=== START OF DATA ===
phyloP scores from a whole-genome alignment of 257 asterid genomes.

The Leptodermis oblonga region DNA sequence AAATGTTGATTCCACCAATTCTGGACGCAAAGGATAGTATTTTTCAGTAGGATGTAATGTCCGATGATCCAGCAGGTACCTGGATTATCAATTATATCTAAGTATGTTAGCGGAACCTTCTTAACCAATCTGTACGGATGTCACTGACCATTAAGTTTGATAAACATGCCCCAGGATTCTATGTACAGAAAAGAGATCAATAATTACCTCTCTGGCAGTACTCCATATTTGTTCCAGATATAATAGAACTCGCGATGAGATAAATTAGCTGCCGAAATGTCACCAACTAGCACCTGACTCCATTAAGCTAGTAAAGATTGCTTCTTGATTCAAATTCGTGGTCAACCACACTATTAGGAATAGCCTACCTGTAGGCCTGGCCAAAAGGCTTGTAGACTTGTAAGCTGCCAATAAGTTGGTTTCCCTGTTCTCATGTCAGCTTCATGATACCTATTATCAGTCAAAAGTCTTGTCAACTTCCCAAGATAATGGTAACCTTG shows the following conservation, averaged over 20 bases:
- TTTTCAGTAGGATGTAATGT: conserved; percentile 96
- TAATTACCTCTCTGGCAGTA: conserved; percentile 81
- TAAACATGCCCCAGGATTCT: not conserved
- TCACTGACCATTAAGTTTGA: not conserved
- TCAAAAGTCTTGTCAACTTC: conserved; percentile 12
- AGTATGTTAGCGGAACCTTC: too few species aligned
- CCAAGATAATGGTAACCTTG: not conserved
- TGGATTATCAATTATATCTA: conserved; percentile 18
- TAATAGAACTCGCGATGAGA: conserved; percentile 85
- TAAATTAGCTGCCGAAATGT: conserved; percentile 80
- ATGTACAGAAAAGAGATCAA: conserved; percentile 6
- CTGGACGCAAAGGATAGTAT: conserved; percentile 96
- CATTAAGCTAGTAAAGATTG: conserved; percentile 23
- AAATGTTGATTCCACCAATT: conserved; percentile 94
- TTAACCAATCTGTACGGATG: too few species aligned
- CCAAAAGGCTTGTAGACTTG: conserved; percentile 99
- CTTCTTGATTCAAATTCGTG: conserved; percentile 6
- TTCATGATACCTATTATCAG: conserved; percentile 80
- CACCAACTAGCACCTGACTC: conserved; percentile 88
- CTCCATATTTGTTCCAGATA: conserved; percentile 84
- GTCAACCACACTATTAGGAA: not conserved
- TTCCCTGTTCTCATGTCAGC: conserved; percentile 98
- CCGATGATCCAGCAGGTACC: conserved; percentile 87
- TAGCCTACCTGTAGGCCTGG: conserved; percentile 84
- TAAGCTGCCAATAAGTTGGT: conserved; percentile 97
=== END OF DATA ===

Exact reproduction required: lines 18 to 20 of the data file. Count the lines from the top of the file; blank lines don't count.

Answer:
- CCAAAAGGCTTGTAGACTTG: conserved; percentile 99
- CTTCTTGATTCAAATTCGTG: conserved; percentile 6
- TTCATGATACCTATTATCAG: conserved; percentile 80